As you can all probably imagine, I was not the most “normal” child in the world. My go-to outfit in the sixth grade was knee-high socks, plaid bermuda shorts and a fedora, if that is any indication about what kind of 12-year-old I was. It wasn’t really a secret that I was different. I mean, anyone with eyes could seek my brace-face smile and lime green plaid shorts from a mile away. Kids in my class would usually laugh at me and poke fun, but I always smiled and said, “I know, right?! Aren’t these shorts so cool?” and walk away.
Honestly, I don’t think I really noticed they were making fun of me at all. I was probably too busy with my nose in a book to feel the daggers that came with their words. But I also know that I truly didn’t care what others thought of me. I liked those shorts, dang it, and I was going to wear them no matter what.
My parents never told me how to dress (clearly), and always supported me in everything I did, which is why I was so confident in myself and my exceptionally authentic style. Even though I definitely grew out of my infamous clothes, I was lucky enough to never grow out of my confidence.
On page five, Staff Writer Gates MacPherson wrote a piece about Kappa Delta’s Confidence Week, in which the sorority has been passing out presents to promote confidence outside of Dimond Library all week. I find it wonderful that these women are encouraging others to love themselves, as it is something that is very important in life. I encourage you all to participate in this event and try and find confidence in yourself. But isn’t it sad that we need a confidence week at all? That we can’t find it on our own?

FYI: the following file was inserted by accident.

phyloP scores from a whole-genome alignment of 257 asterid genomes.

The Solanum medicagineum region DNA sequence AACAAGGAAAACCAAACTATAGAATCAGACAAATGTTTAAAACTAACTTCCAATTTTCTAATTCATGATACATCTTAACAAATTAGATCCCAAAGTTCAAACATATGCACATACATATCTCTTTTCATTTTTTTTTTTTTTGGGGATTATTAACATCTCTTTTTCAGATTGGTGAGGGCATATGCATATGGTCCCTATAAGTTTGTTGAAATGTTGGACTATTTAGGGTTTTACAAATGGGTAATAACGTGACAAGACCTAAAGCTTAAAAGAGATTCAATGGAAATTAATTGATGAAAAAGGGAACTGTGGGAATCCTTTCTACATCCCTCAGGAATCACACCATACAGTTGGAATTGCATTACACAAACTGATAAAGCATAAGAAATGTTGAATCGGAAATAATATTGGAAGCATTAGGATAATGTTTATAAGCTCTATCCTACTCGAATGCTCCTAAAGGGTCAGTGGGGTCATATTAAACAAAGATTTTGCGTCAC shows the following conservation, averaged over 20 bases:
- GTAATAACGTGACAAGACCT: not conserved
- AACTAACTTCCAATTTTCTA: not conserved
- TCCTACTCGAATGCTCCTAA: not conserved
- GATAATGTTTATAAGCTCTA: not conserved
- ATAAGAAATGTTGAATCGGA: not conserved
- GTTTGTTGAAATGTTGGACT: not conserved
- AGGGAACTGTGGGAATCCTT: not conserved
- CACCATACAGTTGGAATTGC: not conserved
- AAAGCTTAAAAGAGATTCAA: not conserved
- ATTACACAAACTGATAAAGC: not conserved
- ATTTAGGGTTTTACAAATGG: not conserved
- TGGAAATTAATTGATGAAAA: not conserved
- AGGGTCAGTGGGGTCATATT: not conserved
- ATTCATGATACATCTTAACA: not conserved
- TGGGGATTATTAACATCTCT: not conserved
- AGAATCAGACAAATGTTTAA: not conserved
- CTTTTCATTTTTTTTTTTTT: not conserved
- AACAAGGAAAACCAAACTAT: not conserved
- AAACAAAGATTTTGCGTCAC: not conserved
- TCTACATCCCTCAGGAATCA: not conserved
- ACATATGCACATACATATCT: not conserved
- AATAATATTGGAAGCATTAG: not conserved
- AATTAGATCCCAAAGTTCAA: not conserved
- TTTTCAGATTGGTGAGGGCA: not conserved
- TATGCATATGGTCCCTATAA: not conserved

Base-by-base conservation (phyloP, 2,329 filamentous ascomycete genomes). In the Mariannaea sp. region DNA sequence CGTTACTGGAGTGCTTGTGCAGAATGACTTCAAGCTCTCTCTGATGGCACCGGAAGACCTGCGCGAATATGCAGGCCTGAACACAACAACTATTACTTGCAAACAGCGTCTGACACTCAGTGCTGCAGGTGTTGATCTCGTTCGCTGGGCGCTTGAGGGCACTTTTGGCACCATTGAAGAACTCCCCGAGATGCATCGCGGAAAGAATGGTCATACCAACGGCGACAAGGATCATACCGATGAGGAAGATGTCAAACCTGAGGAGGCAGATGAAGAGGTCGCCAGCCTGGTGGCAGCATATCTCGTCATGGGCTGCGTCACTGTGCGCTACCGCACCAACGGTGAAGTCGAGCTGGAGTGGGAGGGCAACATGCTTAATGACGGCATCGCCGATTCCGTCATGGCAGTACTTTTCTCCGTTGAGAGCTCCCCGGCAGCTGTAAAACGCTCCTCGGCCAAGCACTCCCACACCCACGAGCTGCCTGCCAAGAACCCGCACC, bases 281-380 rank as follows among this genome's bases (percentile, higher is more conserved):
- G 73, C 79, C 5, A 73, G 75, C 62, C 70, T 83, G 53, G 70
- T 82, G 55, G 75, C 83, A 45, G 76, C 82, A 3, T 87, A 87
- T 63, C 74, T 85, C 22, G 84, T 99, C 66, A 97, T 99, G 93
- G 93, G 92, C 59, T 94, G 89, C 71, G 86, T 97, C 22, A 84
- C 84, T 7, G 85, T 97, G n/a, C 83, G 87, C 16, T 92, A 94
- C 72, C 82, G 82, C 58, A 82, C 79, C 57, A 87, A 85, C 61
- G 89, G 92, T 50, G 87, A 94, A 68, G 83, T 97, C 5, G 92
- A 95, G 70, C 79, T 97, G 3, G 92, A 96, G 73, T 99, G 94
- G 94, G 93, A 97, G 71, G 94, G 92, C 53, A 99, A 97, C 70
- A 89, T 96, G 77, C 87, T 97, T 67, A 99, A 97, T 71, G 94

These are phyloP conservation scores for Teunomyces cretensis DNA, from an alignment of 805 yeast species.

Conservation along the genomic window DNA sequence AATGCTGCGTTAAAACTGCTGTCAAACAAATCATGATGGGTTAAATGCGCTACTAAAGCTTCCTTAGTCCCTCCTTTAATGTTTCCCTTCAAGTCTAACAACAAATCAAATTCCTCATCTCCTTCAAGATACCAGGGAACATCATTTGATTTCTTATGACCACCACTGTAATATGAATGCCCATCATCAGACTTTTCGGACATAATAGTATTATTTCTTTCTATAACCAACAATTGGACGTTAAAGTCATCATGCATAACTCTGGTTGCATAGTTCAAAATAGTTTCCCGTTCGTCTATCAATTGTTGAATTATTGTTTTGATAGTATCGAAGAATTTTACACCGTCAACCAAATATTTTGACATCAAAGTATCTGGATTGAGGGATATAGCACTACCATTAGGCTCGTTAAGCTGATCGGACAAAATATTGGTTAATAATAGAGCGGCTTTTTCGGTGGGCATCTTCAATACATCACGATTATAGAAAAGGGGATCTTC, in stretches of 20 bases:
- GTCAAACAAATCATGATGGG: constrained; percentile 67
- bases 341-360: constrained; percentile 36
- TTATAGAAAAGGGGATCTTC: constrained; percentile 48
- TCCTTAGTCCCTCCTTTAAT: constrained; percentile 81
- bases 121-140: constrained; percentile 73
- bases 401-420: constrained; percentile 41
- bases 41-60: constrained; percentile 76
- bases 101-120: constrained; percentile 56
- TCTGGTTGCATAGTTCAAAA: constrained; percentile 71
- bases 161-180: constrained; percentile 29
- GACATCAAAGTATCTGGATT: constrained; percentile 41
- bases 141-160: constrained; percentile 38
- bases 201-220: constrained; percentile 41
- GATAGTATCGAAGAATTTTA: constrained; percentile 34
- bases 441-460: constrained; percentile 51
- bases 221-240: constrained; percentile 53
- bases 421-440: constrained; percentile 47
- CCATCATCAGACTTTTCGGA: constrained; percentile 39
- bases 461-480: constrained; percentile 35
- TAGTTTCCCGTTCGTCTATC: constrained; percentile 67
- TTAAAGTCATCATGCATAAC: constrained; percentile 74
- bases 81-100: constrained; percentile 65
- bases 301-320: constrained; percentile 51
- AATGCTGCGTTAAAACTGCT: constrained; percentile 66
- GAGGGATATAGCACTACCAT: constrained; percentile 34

Unfortunately, in this day in age, confidence is very hard to come by for everybody. Constant degradation in the media and the pressure to be the ‘right kind of person’ can take a real hit to your self- esteem. Even I, the plaid-shorts-wearing, overly-egotistical executive editor, have had my fair share of doubtful days.
It is so easy to compare yourself to the people around you and feel as though your looks, success, personality and other traits are just simply not enough. The problem with this lifestyle, however, is that we are all focusing on the people around us instead of focusing on ourselves.
Confidence is not an outward force, it comes from within. Searching in others around you for confidence will not get you anywhere, you have to find it in yourself.
So many times I have been told that confidence is a person’s most attractive quality. There is a certain infectious nature to confidence that bleeds into the people surrounding you. More often than not, having pride in who you are makes you walk taller, smile brighter and truly be a better you.
For something that is so necessary in this world, confidence is very seldom found, and I truly think that is sad. People deserve to love who they are. To flaunt what they’ve got and be proud of it, whatever it may be. There is something to be proud of in every quality, even the ones you may not be too keen on.
So whether you hate your nose, your squeaky laugh or your terribly awkward apparel, try and love it anyways. If it is a part of you naturally, then it is something to be proud of.